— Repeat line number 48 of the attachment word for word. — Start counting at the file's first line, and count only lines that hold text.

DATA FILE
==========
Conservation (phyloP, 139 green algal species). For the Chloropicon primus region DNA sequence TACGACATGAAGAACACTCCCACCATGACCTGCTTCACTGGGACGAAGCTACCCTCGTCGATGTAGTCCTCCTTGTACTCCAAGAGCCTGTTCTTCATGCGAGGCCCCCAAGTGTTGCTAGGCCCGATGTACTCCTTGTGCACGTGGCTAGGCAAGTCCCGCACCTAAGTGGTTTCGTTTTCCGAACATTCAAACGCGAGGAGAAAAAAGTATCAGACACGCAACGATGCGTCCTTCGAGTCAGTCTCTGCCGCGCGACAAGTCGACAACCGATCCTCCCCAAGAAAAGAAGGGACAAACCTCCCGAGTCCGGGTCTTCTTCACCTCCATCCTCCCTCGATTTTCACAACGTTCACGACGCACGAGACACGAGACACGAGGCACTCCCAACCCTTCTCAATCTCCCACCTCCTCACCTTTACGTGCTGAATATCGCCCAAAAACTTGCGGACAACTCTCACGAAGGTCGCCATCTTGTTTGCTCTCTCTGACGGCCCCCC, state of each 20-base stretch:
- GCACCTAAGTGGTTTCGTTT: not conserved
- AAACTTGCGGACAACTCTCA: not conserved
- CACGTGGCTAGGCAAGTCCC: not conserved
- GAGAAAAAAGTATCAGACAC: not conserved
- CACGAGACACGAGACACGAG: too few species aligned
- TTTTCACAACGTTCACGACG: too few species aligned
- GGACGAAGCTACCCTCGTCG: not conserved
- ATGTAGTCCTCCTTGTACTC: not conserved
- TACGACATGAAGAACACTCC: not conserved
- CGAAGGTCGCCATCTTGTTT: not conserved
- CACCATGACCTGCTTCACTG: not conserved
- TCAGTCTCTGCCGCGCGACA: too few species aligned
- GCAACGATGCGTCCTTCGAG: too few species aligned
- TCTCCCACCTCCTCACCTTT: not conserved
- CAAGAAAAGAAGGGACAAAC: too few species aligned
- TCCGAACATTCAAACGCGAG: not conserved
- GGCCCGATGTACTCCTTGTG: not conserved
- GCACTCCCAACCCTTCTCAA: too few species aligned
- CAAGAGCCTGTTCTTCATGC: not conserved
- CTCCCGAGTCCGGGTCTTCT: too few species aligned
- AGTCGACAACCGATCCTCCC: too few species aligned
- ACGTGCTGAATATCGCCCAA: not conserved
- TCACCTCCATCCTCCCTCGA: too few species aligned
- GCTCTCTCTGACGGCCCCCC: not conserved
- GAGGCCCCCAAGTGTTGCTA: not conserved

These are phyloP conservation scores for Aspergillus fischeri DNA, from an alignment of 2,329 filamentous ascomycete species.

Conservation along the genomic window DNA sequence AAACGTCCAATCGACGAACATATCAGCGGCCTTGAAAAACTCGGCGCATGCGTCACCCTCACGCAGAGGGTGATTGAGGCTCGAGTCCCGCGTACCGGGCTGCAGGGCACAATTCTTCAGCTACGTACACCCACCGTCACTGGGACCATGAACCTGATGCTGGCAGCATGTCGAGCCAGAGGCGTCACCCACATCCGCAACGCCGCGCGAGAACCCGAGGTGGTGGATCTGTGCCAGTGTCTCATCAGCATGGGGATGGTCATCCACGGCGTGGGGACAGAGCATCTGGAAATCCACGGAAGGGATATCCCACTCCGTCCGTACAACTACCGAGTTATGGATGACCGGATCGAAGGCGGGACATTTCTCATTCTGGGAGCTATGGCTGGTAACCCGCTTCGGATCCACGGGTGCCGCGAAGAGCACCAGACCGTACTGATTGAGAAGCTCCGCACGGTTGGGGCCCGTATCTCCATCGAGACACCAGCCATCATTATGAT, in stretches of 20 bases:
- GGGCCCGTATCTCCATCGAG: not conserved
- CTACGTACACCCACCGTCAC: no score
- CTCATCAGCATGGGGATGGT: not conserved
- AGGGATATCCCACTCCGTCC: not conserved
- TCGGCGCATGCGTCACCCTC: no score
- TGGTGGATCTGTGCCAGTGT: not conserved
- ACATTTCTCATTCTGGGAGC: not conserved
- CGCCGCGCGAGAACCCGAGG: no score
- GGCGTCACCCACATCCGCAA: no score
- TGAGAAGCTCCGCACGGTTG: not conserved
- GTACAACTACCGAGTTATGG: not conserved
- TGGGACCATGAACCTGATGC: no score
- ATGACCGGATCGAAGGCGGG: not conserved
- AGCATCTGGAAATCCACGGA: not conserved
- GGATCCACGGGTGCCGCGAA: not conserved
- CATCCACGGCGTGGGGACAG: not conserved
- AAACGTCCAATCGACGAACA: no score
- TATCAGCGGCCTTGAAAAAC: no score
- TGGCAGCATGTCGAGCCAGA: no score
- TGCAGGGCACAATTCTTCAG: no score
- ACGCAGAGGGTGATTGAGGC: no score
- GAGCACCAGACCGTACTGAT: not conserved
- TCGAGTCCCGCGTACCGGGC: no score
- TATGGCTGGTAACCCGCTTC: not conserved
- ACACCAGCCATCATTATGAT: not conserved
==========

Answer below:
- TGCAGGGCACAATTCTTCAG: no score